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Crossings

The Globe's series chronicling the global refugee and migrant experience

Nancy Solakian, a Syrian refugee who immigrated to Canada in search of a better life, with her mom Ani and sister Mery, left.

Nancy Solakian, a Syrian refugee who immigrated to Canada in search of a better life, with her mom Ani and sister Mery, left.

Courtesy of Solakian family

Europe's borders have been swamped by the arrival of more than three-quarters of a million asylum seekers since January; the European Union says it is expecting as many as three million more by the end of 2016.

Most are fleeing war zones such as Syria, Iraq, Afghanistan and Somalia. Others – sensing an opportunity to change not only their fortunes, but those of future generations – are leaving behind poverty-racked nations of Africa, South Asia and Central America.

Globally, some 60 million people are currently displaced from their homes, more than at any time since the Second World War. At least 3,400 have died or disappeared during their push toward Europe. The influx has strained social systems, and stirred up fresh anti-immigrant sentiment, even though many Western countries have ageing populations that badly need the injection of young workers the new arrivals could provide.

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In Crossings, The Globe and Mail explores this worldwide challenge, looking at the lives of the refugees who have reached Europe, those stuck in limbo in the camps of the Middle East, and those who are still trapped in their countries of origin and trying desperately to leave – or lack the means even to make the attempt. We also examine the root causes of the mass migration, the porous nature of international borders, the smugglers who facilitate and profit from this human tide, and explore the latest data on how a country can integrate new arrivals most effectively.

The series tells the stories of refugee families in pursuit of better lives:

For three Syrian brothers, a new life in Europe brings trials and triumph They survived civil war, Islamic State threats and a 3,400-kilometre trek. But life in Germany is no easy ride
How to avert extremism before it starts International expert and Globe columnist Doug Saunders has spent the last year researching approaches to building better communities.
‘In Canada, it’s freedom for us’ For a lucky few Rohingya, gaining refugee status in Canada has opened wonderful new avenues
False hope, no mercy for fleeing migrants While fleeing poverty and persecution, Rohingya in Myanmar and Bangladeshi often fall into the clutches of human traffickers
In the midst of Germany's refugee crisis, two lives intersect At a glance, German Max Saschowa, 75, and Syrian Khaled Allak, 22 are an odd pair, but they have more in common than first appears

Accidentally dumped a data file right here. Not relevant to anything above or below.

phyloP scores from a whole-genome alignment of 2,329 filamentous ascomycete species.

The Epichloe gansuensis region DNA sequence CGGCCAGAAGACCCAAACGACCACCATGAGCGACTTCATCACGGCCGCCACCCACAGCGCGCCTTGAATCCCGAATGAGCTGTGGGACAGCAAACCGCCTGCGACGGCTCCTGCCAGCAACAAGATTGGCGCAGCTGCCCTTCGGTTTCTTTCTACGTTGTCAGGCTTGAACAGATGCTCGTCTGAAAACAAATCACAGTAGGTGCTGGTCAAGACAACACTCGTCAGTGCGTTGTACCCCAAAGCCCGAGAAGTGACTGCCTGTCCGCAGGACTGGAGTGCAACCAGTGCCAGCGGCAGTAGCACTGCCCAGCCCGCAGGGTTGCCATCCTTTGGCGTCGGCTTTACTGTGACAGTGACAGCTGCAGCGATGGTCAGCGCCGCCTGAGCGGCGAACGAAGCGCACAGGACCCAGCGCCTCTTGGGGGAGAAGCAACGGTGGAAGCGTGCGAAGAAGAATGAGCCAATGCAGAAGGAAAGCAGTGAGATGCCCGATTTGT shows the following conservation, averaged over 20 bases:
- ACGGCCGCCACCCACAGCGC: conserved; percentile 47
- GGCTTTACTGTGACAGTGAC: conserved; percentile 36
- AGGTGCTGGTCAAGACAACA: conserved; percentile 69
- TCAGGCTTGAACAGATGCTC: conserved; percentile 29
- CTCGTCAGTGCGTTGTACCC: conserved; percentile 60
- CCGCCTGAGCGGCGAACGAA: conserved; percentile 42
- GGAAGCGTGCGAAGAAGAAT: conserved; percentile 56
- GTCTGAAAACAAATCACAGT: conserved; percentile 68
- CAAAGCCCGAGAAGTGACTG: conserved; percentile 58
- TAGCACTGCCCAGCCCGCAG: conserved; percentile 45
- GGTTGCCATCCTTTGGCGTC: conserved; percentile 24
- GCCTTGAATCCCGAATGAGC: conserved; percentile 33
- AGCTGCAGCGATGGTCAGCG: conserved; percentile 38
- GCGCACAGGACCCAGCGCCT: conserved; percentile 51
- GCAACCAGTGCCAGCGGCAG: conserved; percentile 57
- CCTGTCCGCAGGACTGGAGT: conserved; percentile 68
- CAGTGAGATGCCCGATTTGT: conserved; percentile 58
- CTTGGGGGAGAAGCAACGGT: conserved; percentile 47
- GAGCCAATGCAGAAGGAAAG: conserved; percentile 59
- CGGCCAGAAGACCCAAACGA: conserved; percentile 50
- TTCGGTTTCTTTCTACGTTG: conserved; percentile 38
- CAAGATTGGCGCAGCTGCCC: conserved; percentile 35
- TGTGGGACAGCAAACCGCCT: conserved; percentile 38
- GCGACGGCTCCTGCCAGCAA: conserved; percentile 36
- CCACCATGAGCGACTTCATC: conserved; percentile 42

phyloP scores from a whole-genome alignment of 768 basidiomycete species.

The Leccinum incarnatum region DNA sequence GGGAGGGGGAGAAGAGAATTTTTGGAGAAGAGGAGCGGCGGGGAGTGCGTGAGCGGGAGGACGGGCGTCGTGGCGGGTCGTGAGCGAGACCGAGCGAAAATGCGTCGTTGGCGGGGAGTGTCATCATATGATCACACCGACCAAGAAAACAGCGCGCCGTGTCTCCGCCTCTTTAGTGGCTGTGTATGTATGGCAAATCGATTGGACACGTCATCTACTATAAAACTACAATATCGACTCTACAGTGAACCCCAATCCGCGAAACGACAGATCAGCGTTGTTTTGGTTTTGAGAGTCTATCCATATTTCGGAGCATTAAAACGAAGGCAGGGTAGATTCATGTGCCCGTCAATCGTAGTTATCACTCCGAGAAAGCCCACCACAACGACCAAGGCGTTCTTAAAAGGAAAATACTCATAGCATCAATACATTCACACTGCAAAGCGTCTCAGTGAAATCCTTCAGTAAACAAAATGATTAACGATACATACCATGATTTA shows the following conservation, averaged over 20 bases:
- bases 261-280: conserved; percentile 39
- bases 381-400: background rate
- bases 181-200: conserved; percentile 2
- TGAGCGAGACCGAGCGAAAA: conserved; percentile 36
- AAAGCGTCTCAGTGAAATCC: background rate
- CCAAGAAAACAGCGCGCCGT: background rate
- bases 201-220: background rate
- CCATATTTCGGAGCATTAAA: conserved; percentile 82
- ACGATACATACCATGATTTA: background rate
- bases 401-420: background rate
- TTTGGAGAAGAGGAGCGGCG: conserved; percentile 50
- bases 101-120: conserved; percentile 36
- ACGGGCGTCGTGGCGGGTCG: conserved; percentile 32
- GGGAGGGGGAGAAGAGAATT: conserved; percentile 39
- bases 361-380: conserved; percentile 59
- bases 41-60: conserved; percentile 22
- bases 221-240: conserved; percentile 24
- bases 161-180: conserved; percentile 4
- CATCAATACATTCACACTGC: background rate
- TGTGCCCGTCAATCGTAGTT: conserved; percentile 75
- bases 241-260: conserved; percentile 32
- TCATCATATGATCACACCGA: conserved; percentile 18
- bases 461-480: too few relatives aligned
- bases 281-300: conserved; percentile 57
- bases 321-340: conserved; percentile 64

How Syrians in Lebanon are living in limbo Life for Syrian refugees in Lebanon is becoming more and more desperate
Teen refugee is far from home, but dance traditions are kept close to heart For 19-year-old Nancy who moved to Canada in January, dancing with fellow Armenians keeps her connected to her culture.
New life comes with fears of illness for Hungarian refugees in Canada When Laszlo, a 16 year-old Roma from Hungary, and his family migrated to Canada in 2011, they learned first-hand how dire the health care situation was for refugees.
A nine-country scramble to freedom, through the eyes of a refugee We asked a young Afghan seeking a new life in Europe to take pictures of his family’s journey from Turkey to Switzerland. The photos tell his story.


Also from Crossings:

Finally, a selection of features and resources from earlier this year:

What happened to this family? Finding life jackets and passports at sea

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Balkan odyssey: A desperate journey through central Europe As thousands of Syrian and Iraqi refugees navigate through an increasingly inhospitable Central Europe, Mark MacKinnon joins a small group in Serbia on a desperate journey through Croatia to the Slovenian border
Menaced by gangs, El Salvador’s children are running for their lives Gang violence in El Salvador is so severe that parents are putting children as young as 9 in the hands of smugglers heading north. Stephanie Nolen reports on impossible choices in one of the world’s most violent nations
A primer for Canadians who want to sponsor refugees Sponsoring a refugee is one way to aid those displaced by war and violence – but it’s not something to be done lightly
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